Daniel H. Frank and Oliver Leaman (ed.), History of Jewish Philosophy (Routledge History of World Philosophy, Volume II). London and New York, Routledge, 1997 (934pp)
Hardly less monumental in plan than its still larger companion, the new Routledge Encyclopedia of Philosophy, the History of World Philosophies series expands on the editorial idea that philosophy is more and must be considered more broadly than the traditional Western canon of footnotes to Plato. Among `world philosophies’ and in the philosophical world, Judaism represents a case in its own right, and the volume edited by Dan Frank (the Kentucky philosopher, not the English Karaism scholar) and the Liverpoodlian Oliver Leaman is an energetic and ambitious collection of essays by outstanding scholars that goes a long way towards proving it. Between the time when the important work of Julius Guttmann on the Philosophies of Judaism went out of print and the advent of the Routledge volume there was nothing a course on Jewish philosophy could fall back on as a solid comprehensive exposition that would cover antiquity, middle ages, and modern times in equal depths. Moreover, Frank and Leaman take into account the much changed sensibilities and the current lack of apologetic interests that allow to include previously neglected sources of religious thought such as the Talmud (David Novak) and medieval mystical speculation (Elliot Wolfson) as well as to give room to more recent developments such as post-Holocaust philosophies (Steven T. Katz), feminist thought (Judith Plaskow), and postmodern thought (Richard Cohen). The relevant historical epochs are introduced by general essays (Dan Frank on “What is Jewish Philosophy?” and on “The Furture of Jewish Philosophy”, Alexander Broadie on “The nature of medieval Jewish philosophy”, Ze’ev Levy on “The nature of modern Jewish philosophy”, on “Zionism” and on “Jewish nationalism”), and the volume provides a useful index of names and terms.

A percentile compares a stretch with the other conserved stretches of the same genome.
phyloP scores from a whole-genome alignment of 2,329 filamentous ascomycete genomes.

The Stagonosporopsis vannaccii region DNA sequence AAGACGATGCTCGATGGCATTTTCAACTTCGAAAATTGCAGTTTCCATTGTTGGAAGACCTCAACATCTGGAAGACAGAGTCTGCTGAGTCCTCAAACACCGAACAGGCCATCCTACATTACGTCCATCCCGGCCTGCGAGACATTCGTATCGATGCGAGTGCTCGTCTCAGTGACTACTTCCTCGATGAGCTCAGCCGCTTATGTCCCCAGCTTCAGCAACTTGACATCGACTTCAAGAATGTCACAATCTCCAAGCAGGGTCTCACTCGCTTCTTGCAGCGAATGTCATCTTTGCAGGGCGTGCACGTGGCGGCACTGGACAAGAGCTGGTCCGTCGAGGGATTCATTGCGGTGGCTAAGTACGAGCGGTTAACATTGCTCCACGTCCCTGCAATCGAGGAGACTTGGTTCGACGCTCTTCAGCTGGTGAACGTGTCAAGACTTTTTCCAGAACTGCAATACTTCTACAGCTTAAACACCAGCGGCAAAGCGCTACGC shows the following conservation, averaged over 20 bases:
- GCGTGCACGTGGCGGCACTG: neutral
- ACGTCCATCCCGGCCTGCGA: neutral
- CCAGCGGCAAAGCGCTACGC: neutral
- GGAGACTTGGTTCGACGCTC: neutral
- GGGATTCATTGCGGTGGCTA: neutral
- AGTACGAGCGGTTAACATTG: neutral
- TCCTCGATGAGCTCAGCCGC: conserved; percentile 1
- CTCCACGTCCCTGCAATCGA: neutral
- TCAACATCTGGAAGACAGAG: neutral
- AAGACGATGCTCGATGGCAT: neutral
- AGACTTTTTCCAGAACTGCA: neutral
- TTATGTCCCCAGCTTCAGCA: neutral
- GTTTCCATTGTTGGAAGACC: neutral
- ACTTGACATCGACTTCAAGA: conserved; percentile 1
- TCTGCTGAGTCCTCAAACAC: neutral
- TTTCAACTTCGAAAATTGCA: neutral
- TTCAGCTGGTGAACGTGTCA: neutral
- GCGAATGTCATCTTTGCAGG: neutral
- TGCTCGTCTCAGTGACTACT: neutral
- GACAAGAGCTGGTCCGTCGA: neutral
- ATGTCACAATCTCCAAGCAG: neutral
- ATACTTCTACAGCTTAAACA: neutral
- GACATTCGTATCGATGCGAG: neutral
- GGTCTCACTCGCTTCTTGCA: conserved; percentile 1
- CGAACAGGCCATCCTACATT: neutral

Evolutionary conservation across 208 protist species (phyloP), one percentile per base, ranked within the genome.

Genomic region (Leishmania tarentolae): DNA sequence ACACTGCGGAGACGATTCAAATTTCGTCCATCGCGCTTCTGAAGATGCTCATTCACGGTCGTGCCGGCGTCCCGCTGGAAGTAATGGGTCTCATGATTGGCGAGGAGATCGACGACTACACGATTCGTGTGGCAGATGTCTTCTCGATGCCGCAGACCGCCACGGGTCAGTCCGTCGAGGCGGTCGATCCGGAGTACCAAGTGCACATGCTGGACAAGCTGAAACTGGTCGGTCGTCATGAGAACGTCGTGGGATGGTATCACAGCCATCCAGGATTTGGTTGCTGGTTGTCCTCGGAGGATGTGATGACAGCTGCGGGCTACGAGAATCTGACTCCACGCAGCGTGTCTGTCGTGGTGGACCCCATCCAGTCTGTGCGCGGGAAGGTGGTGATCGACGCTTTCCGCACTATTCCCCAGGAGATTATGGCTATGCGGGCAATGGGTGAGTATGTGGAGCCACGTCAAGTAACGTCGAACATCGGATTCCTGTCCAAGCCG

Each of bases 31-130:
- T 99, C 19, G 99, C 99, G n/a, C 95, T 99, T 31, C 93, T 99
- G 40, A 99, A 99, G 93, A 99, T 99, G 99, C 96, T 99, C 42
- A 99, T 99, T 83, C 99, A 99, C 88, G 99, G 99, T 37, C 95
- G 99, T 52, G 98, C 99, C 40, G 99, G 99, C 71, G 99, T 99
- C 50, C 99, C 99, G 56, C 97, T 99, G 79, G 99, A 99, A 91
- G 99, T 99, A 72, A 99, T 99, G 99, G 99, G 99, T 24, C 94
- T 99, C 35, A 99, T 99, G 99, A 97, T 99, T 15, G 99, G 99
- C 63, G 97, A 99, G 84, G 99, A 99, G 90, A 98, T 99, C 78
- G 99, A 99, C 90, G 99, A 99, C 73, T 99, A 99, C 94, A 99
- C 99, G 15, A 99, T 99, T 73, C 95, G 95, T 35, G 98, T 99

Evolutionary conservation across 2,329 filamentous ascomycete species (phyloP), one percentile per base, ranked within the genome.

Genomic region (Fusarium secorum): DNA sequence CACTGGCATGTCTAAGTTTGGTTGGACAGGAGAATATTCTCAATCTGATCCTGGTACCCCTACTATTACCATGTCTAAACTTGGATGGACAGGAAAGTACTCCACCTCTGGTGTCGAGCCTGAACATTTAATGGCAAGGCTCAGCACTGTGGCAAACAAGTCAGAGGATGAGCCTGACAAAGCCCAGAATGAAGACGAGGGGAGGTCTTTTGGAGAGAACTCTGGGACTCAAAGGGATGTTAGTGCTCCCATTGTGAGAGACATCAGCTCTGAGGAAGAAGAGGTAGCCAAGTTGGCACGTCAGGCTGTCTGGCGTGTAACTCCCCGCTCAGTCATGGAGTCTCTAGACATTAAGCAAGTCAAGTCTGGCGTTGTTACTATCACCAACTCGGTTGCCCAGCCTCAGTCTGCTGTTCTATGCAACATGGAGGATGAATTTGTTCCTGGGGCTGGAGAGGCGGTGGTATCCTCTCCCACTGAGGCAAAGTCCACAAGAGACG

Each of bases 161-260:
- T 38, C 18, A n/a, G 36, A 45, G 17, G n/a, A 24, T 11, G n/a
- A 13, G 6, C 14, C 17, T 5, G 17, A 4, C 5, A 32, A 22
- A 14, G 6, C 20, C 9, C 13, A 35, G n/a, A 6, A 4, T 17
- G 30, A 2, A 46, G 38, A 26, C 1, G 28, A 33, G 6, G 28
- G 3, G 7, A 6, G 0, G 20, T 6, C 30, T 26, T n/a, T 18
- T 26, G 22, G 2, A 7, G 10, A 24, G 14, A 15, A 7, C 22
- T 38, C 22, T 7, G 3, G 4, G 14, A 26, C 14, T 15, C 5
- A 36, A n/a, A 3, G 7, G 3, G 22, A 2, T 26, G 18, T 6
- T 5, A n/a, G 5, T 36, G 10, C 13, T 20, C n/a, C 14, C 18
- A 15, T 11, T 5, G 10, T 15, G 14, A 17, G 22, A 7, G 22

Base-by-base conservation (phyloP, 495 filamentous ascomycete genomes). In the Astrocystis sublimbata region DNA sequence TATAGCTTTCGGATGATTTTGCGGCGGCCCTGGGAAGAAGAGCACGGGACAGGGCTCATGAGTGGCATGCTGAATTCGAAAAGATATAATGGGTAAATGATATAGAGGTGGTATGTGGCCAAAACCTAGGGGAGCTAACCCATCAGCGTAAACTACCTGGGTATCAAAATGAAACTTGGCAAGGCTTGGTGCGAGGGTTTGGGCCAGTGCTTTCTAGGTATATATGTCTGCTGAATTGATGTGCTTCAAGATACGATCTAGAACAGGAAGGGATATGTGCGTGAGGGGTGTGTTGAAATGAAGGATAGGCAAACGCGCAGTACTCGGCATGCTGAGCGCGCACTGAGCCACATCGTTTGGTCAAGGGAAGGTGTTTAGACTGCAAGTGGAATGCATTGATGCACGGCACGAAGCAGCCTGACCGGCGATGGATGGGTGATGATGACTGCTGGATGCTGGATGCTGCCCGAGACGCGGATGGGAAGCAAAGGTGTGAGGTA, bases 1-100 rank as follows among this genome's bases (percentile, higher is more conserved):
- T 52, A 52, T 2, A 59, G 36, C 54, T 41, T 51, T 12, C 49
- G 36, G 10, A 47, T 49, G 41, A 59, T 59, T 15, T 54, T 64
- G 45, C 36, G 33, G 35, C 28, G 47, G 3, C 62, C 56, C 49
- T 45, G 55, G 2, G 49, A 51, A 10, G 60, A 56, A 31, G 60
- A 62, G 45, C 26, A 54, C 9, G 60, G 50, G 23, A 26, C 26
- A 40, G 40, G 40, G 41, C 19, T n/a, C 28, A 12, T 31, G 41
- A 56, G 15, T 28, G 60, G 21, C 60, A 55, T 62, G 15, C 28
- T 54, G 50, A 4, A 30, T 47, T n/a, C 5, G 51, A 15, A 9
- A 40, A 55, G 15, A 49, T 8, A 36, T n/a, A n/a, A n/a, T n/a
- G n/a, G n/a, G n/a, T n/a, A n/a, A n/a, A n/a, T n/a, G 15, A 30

David Weiss Halivni, Revelation Restored. Divine Writ and Critical Responses. Westview Press, 1997. (Series: Radical Traditions: Theology in a Postcritical Key) and idem, The Book and the Sword: A Life of Learning in the Shadow of Destruction. Westview Press, 1996